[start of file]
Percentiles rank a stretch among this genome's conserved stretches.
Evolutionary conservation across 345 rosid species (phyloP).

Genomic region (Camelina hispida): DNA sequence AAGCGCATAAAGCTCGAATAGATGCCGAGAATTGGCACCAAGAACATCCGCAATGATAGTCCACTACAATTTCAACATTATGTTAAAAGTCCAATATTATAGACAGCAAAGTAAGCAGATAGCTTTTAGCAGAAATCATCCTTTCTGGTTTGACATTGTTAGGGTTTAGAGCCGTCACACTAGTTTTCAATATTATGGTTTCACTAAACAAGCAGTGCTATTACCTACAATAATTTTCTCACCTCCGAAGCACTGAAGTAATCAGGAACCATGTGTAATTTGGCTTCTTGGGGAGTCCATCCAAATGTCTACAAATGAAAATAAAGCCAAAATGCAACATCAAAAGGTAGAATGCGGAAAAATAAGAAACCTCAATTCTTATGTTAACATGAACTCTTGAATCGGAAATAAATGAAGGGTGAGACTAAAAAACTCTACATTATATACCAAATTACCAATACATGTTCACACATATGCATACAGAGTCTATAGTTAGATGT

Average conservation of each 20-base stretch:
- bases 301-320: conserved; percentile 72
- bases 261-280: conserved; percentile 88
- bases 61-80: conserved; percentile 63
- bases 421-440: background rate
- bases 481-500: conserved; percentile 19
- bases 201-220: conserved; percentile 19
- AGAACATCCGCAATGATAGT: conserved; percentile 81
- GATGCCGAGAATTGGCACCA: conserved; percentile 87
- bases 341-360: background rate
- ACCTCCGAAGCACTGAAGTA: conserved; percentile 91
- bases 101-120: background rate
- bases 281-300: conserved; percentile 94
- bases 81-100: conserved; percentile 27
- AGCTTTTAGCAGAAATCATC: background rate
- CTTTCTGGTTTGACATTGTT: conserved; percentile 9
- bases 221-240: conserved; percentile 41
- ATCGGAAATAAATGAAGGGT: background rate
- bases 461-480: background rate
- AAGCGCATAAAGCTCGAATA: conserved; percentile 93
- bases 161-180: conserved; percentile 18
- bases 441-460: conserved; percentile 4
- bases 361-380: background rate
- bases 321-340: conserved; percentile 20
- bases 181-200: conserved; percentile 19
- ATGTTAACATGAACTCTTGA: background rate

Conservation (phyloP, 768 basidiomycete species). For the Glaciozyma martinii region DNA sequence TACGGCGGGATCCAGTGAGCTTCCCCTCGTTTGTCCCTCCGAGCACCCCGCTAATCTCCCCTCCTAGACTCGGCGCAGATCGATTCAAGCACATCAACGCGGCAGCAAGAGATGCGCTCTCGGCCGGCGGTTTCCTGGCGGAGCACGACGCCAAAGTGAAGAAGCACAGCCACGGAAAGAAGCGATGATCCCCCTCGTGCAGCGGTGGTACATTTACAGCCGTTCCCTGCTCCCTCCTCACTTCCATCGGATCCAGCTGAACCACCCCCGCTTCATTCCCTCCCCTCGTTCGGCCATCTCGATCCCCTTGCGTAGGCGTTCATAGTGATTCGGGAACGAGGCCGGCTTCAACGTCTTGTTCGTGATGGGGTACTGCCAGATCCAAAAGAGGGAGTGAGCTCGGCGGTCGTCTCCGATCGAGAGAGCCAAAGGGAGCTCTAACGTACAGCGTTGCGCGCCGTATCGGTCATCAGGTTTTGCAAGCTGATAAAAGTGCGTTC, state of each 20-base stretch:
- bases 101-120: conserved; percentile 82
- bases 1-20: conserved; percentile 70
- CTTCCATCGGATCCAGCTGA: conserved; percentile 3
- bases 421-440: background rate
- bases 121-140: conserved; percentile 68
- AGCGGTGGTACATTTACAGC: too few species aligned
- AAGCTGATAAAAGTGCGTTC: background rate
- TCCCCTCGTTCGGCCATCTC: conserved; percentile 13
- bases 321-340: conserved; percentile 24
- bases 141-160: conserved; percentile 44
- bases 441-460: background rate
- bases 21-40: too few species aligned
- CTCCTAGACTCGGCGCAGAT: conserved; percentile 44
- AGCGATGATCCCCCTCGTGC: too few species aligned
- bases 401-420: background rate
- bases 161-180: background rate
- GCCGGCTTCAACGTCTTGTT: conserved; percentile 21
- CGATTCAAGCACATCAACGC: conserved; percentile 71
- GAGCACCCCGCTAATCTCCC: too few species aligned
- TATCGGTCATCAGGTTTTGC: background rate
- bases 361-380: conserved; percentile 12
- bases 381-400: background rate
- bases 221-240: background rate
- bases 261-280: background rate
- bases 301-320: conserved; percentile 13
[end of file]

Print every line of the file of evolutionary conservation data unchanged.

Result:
Percentiles rank a stretch among this genome's conserved stretches.
Evolutionary conservation across 345 rosid species (phyloP).

Genomic region (Camelina hispida): DNA sequence AAGCGCATAAAGCTCGAATAGATGCCGAGAATTGGCACCAAGAACATCCGCAATGATAGTCCACTACAATTTCAACATTATGTTAAAAGTCCAATATTATAGACAGCAAAGTAAGCAGATAGCTTTTAGCAGAAATCATCCTTTCTGGTTTGACATTGTTAGGGTTTAGAGCCGTCACACTAGTTTTCAATATTATGGTTTCACTAAACAAGCAGTGCTATTACCTACAATAATTTTCTCACCTCCGAAGCACTGAAGTAATCAGGAACCATGTGTAATTTGGCTTCTTGGGGAGTCCATCCAAATGTCTACAAATGAAAATAAAGCCAAAATGCAACATCAAAAGGTAGAATGCGGAAAAATAAGAAACCTCAATTCTTATGTTAACATGAACTCTTGAATCGGAAATAAATGAAGGGTGAGACTAAAAAACTCTACATTATATACCAAATTACCAATACATGTTCACACATATGCATACAGAGTCTATAGTTAGATGT

Average conservation of each 20-base stretch:
- bases 301-320: conserved; percentile 72
- bases 261-280: conserved; percentile 88
- bases 61-80: conserved; percentile 63
- bases 421-440: background rate
- bases 481-500: conserved; percentile 19
- bases 201-220: conserved; percentile 19
- AGAACATCCGCAATGATAGT: conserved; percentile 81
- GATGCCGAGAATTGGCACCA: conserved; percentile 87
- bases 341-360: background rate
- ACCTCCGAAGCACTGAAGTA: conserved; percentile 91
- bases 101-120: background rate
- bases 281-300: conserved; percentile 94
- bases 81-100: conserved; percentile 27
- AGCTTTTAGCAGAAATCATC: background rate
- CTTTCTGGTTTGACATTGTT: conserved; percentile 9
- bases 221-240: conserved; percentile 41
- ATCGGAAATAAATGAAGGGT: background rate
- bases 461-480: background rate
- AAGCGCATAAAGCTCGAATA: conserved; percentile 93
- bases 161-180: conserved; percentile 18
- bases 441-460: conserved; percentile 4
- bases 361-380: background rate
- bases 321-340: conserved; percentile 20
- bases 181-200: conserved; percentile 19
- ATGTTAACATGAACTCTTGA: background rate

Conservation (phyloP, 768 basidiomycete species). For the Glaciozyma martinii region DNA sequence TACGGCGGGATCCAGTGAGCTTCCCCTCGTTTGTCCCTCCGAGCACCCCGCTAATCTCCCCTCCTAGACTCGGCGCAGATCGATTCAAGCACATCAACGCGGCAGCAAGAGATGCGCTCTCGGCCGGCGGTTTCCTGGCGGAGCACGACGCCAAAGTGAAGAAGCACAGCCACGGAAAGAAGCGATGATCCCCCTCGTGCAGCGGTGGTACATTTACAGCCGTTCCCTGCTCCCTCCTCACTTCCATCGGATCCAGCTGAACCACCCCCGCTTCATTCCCTCCCCTCGTTCGGCCATCTCGATCCCCTTGCGTAGGCGTTCATAGTGATTCGGGAACGAGGCCGGCTTCAACGTCTTGTTCGTGATGGGGTACTGCCAGATCCAAAAGAGGGAGTGAGCTCGGCGGTCGTCTCCGATCGAGAGAGCCAAAGGGAGCTCTAACGTACAGCGTTGCGCGCCGTATCGGTCATCAGGTTTTGCAAGCTGATAAAAGTGCGTTC, state of each 20-base stretch:
- bases 101-120: conserved; percentile 82
- bases 1-20: conserved; percentile 70
- CTTCCATCGGATCCAGCTGA: conserved; percentile 3
- bases 421-440: background rate
- bases 121-140: conserved; percentile 68
- AGCGGTGGTACATTTACAGC: too few species aligned
- AAGCTGATAAAAGTGCGTTC: background rate
- TCCCCTCGTTCGGCCATCTC: conserved; percentile 13
- bases 321-340: conserved; percentile 24
- bases 141-160: conserved; percentile 44
- bases 441-460: background rate
- bases 21-40: too few species aligned
- CTCCTAGACTCGGCGCAGAT: conserved; percentile 44
- AGCGATGATCCCCCTCGTGC: too few species aligned
- bases 401-420: background rate
- bases 161-180: background rate
- GCCGGCTTCAACGTCTTGTT: conserved; percentile 21
- CGATTCAAGCACATCAACGC: conserved; percentile 71
- GAGCACCCCGCTAATCTCCC: too few species aligned
- TATCGGTCATCAGGTTTTGC: background rate
- bases 361-380: conserved; percentile 12
- bases 381-400: background rate
- bases 221-240: background rate
- bases 261-280: background rate
- bases 301-320: conserved; percentile 13